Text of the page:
Comic Act

Joe Kessler is a cartoonist and founding member of the London comic book company Breakdown Press. Finnian Kidd sat down with Joe to chat DIY publishing, Safari Festival and a world view of comics culture. 

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The Artist, by Anna Haifisch

Finnian Kidd: Joe, how did you get into publishing comics?

Joe Kessler:
I was working for NoBrow, and my friends Simon [Hacking] and Tom [Oldham] were trying to put together a magazine of comics criticism. We got together and said, ‘it’s not like anyone else is gonna publish it, so why don’t we do it?’

FK: That’s the thing with independent publishing – it comes out of the necessity to put something out yourself because it’s the only option. You also get more interesting content because it’s not stuff that everyone else would publish.

JK: Yeah, there were all these people who we’d see online and people we were friends with, but and they just weren’t having books made, so it was kind of out of frustration with that.

FK: Do you feel there is a good independent comic and DIY publishing scene in London at the moment?

JK: Yeah, I think just having Breakdown makes it good, and there’s some others like the Silica Burn guys. I think there’s a weird lack of history with UK independent comic book publishing, and comic book artists. A lot of the big mainstream artists in American comics are actually British.

FK: That’s what happened with 2000AD, with Neil Gaiman, Alan Moore, then Vertigo came over and took them all…

JK: In terms of comics history in England or in London specifically, it’s pretty sparse, especially considering how influential artists from London have been in all other fields. When you go to Paris or New York there are older cartoonists who you can have a drink with, who are your heroes. I was just in New York and Gary Panter was sitting around a table with a bunch of the younger cartoonists. In Paris we had similar experiences. There was this other generation, which is great, and we don’t really have that.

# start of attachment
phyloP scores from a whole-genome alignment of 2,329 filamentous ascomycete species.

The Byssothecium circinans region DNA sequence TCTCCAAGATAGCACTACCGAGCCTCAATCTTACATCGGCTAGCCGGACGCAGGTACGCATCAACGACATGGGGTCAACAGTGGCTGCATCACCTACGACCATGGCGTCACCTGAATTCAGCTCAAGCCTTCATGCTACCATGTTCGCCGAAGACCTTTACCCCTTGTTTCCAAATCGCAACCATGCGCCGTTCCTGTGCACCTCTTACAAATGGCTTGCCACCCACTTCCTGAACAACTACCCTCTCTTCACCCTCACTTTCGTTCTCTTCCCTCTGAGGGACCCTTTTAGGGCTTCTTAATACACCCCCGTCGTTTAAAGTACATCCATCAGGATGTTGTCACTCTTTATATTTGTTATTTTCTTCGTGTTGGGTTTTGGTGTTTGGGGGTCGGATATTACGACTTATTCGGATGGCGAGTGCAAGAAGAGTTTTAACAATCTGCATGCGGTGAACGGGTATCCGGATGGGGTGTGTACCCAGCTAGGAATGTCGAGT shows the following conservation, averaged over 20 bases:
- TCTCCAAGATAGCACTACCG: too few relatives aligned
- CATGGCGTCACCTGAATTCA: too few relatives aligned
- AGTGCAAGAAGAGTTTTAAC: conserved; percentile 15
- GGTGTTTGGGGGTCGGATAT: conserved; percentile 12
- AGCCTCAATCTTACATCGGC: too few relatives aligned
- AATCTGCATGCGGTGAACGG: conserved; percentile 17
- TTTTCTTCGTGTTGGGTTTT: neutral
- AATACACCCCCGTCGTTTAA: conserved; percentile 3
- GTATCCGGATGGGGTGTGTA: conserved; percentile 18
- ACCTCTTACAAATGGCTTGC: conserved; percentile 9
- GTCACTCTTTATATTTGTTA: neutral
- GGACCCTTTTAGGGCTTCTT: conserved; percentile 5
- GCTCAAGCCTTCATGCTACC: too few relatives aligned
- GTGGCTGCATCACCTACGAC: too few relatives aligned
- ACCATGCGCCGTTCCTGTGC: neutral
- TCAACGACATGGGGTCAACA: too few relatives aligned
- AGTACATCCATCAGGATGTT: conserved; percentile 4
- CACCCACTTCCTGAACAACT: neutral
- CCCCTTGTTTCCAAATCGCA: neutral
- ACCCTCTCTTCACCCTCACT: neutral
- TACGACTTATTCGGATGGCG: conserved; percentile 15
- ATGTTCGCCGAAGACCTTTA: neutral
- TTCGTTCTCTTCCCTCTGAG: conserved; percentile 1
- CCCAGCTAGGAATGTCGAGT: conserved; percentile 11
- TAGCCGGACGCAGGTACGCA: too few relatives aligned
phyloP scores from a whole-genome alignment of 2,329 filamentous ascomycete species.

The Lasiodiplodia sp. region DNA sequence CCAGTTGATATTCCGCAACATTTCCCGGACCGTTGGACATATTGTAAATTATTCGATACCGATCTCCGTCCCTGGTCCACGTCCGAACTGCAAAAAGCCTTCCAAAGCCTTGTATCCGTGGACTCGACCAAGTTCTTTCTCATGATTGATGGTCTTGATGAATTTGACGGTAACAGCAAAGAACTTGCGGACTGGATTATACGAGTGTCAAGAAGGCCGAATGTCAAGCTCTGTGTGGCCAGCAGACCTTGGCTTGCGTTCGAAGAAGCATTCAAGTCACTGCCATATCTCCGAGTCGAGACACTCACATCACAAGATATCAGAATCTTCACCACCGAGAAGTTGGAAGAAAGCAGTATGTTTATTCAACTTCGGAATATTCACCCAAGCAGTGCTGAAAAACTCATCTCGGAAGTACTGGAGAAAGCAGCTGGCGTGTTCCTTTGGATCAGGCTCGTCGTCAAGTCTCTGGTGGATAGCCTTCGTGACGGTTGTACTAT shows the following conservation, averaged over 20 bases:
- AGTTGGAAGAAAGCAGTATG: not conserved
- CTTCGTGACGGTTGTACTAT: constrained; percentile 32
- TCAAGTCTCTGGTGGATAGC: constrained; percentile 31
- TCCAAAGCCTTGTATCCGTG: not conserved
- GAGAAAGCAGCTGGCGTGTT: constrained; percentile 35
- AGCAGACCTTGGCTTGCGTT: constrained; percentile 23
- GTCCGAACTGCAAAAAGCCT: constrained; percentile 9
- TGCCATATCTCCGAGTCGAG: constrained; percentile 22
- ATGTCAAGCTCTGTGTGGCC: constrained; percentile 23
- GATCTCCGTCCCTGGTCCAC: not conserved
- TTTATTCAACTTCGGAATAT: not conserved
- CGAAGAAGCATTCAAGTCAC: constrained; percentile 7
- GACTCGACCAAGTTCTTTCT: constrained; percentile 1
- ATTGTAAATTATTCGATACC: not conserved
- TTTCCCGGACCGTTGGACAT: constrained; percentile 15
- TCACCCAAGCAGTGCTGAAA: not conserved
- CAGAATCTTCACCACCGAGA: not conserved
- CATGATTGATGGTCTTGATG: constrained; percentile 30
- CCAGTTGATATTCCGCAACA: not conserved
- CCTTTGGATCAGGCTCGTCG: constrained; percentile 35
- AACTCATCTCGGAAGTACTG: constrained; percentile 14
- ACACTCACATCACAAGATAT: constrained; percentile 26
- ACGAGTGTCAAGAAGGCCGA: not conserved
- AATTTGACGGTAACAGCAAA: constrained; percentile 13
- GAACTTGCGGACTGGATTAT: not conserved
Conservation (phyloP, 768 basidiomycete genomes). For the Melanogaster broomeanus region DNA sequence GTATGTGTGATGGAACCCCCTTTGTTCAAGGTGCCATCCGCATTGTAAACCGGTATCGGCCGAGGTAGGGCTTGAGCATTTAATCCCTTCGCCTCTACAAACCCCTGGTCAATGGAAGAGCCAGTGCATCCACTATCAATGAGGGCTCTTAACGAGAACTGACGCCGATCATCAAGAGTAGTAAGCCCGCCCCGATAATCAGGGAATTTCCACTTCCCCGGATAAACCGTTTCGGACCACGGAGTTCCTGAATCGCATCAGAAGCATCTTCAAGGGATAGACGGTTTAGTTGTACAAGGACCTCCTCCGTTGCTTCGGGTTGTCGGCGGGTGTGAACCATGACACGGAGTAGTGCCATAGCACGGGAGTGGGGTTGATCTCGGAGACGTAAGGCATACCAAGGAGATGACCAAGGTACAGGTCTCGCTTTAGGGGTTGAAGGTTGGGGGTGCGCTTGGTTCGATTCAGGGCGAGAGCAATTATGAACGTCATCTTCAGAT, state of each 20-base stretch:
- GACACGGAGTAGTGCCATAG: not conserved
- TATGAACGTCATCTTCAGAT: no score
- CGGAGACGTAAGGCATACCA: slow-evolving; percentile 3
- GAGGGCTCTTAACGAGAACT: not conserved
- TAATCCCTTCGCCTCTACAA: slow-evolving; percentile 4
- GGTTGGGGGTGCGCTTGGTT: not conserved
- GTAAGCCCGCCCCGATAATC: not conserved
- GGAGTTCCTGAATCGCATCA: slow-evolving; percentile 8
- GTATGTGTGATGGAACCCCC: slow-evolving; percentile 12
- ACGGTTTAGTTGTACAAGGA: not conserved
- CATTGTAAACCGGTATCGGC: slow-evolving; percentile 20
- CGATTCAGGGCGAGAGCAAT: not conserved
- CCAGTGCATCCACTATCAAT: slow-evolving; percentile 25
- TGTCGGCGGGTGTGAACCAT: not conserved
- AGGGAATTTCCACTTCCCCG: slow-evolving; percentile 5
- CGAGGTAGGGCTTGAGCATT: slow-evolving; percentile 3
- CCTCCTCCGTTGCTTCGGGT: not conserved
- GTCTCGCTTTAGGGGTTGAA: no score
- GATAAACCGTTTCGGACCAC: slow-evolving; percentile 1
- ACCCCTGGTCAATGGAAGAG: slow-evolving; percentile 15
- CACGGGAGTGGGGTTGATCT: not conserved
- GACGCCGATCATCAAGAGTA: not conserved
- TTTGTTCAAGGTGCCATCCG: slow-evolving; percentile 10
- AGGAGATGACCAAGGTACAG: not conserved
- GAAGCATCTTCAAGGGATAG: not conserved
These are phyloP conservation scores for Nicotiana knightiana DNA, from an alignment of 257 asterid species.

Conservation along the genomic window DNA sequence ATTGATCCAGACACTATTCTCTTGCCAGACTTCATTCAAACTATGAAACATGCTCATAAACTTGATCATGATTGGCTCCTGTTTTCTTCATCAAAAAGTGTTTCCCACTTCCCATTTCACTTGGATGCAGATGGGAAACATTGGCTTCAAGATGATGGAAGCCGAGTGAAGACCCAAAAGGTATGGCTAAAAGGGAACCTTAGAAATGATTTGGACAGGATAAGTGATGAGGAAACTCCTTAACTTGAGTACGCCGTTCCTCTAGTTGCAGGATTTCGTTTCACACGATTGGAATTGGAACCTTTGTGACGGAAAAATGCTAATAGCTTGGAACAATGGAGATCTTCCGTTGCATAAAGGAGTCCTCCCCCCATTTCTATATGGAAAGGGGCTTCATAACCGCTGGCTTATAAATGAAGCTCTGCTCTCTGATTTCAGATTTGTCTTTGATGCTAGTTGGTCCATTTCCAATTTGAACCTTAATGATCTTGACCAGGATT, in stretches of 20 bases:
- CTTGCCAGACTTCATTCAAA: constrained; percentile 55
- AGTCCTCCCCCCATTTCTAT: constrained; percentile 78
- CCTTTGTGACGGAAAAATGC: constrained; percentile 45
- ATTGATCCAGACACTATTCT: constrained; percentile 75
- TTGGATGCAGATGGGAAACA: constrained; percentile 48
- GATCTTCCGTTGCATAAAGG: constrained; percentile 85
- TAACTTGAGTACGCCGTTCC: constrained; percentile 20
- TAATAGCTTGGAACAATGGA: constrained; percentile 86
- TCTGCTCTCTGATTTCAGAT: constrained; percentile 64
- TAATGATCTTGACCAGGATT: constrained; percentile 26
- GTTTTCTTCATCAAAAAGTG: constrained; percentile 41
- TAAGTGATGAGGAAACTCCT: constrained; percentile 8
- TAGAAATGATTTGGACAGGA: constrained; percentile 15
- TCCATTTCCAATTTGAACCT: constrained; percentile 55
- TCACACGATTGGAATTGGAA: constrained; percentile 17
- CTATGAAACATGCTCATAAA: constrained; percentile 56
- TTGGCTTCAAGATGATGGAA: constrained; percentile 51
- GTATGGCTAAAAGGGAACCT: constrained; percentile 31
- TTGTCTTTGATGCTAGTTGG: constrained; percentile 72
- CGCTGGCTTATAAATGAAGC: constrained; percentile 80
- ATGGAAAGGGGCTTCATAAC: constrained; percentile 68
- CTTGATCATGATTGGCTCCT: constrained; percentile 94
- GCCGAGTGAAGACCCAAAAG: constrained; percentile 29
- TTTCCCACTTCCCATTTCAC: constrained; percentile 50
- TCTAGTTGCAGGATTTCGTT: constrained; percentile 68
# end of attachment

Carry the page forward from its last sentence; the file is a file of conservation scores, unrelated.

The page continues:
FK: I guess it’s nice though that it’s something new here, and you’ll be those [older generation] people…

JK: Yeah, god, that’s a thought!

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Joe Kessler, Escape to The Unfinished

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Joe Kessler, Windowpane 3

FK: Do you have a manifesto?

JK: There are no rules, no. We all have quite different tastes, Simon, Tom and me. It’s interesting because the books that maybe I wouldn’t have done, I really like and they make the whole thing seem more interesting and richer than it otherwise would if it was just a reflection of my own taste.

FK: How did Safari Festival happen? it’s been doing pretty well…

JK: We’ve been going to comic book shops and festivals for a long time. I always feel slightly tawdry about comics when I think about them like this, but festivals are the place to go for comics; they are the gallery. The real pure experience of reading comics is normally lying alone in bed, but the closest outside place where you can go and find new stuff is festivals and shops. we have Gosh! comics in Soho, which is a good shop, but it has all these financial demands on it, which means it has to be broad and have everything, so it doesn’t offer a weird perspective of comics that maybe I would like.